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True Colors Are In The Brain Of The Beholder

Date:
August 9, 2006
Source:
University of New South Wales
Summary:
Pictures of brain waves that reveal our ability to see colour could provide a new objective way to diagnose and monitor diseases that affect human color perception. The research finding by a Universiy of New South Wales Ph.D. student, Ms. Mei Ying Boon, has earned her a nomination in this year's Fresh Science Awards.

Pictures of brain waves that reveal our ability to see colour could provide a new objective way to diagnose and monitor diseases that affect human colour perception.

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The research finding by a Universiy of New South Wales PhD student, Ms Mei Ying Boon, has earned her a nomination in this year's Fresh Science Awards.

"Eye diseases such as glaucoma can alter people's ability to accurately see colour," says Ms Boon. "Therefore, studying brain activity could be a useful way to diagnose and monitor diseases and conditions that affect colour vision pathways in the brain."

Ms Boon and her UNSW colleagues measured the brain waves of 22 adult volunteers while the volunteers viewed computer patterns composed of two different shades. The two colours ranged from very different (red and green) to very similar. If the viewer couldn't distinguish the colours, then the pattern was invisible to them.

When the volunteers could see the pattern, their brain waves included a distinctively patterned wave. The researchers measured this signal three different ways and found it could be used to reveal the finest colour discriminations that individuals can make. The result: a potential visual health test.

"People's natural ability to make fine distinctions between colours varies in the population," says Ms Boon who published her findings in Vision Science with her UNSW co-authors, Dr Catherine Suttle and Associate Professor Bruce Henry.

"For example, we've all met people who are unaware that they mix up colours, or wear colours that clash. For most of us, this isn't a big deal but for those with poor colour discrimination it can make apparently simple tasks difficult. For example, our ability to see colours affects our ability to carry out daily tasks such as food preparation (which is the ripe tomato?) and interpret signals like traffic lights," says Ms Boon.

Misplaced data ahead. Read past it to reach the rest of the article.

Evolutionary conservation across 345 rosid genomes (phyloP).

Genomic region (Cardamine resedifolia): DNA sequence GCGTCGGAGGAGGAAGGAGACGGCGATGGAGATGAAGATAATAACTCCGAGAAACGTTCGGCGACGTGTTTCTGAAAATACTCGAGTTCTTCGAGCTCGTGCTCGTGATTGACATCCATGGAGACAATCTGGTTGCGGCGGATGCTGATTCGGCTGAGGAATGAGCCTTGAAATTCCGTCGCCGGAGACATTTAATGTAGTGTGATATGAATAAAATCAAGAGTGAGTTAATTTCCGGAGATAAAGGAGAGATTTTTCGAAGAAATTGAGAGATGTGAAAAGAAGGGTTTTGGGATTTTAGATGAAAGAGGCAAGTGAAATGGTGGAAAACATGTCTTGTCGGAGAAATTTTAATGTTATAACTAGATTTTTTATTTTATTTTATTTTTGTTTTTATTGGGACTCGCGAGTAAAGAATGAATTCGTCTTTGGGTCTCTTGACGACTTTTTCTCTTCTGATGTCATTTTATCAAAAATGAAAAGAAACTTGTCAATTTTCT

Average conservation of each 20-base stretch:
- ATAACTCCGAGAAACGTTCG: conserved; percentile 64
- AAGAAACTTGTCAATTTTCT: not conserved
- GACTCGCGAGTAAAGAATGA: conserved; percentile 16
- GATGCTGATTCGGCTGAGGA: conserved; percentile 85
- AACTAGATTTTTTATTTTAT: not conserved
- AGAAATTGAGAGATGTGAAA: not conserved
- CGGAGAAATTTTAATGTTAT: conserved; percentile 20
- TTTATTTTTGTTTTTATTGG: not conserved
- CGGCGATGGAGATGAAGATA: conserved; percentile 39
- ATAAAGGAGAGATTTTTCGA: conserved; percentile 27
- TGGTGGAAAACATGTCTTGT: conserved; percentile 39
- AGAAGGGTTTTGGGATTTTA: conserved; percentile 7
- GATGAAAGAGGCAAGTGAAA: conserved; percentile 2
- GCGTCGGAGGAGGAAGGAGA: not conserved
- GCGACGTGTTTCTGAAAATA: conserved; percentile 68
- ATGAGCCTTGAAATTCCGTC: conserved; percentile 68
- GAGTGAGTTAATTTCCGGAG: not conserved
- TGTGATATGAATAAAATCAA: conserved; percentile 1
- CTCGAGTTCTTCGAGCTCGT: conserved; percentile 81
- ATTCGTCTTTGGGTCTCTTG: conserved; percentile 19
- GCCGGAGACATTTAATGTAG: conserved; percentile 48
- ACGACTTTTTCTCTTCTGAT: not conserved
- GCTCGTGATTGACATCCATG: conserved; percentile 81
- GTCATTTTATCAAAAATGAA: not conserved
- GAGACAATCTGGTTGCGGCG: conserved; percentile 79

"More seriously, poor colour vision can be a serious impediment to safety when working in some occupations, such as fire-fighting and electrical wiring. The ability to test objectively people's natural perception of fine colour discrimination could provide them with valuable information about their natural ability," says Ms Boon.

The best Fresh Scientist will win a study tour of the United Kingdom courtesy of British Council Australia.


Story Source:

The above story is based on materials provided by University of New South Wales. Note: Materials may be edited for content and length.


Cite This Page:

University of New South Wales. "True Colors Are In The Brain Of The Beholder." ScienceDaily. ScienceDaily, 9 August 2006. <www.sciencedaily.com/releases/2006/08/060809233807.htm>.
University of New South Wales. (2006, August 9). True Colors Are In The Brain Of The Beholder. ScienceDaily. Retrieved March 6, 2015 from www.sciencedaily.com/releases/2006/08/060809233807.htm
University of New South Wales. "True Colors Are In The Brain Of The Beholder." ScienceDaily. www.sciencedaily.com/releases/2006/08/060809233807.htm (accessed March 6, 2015).

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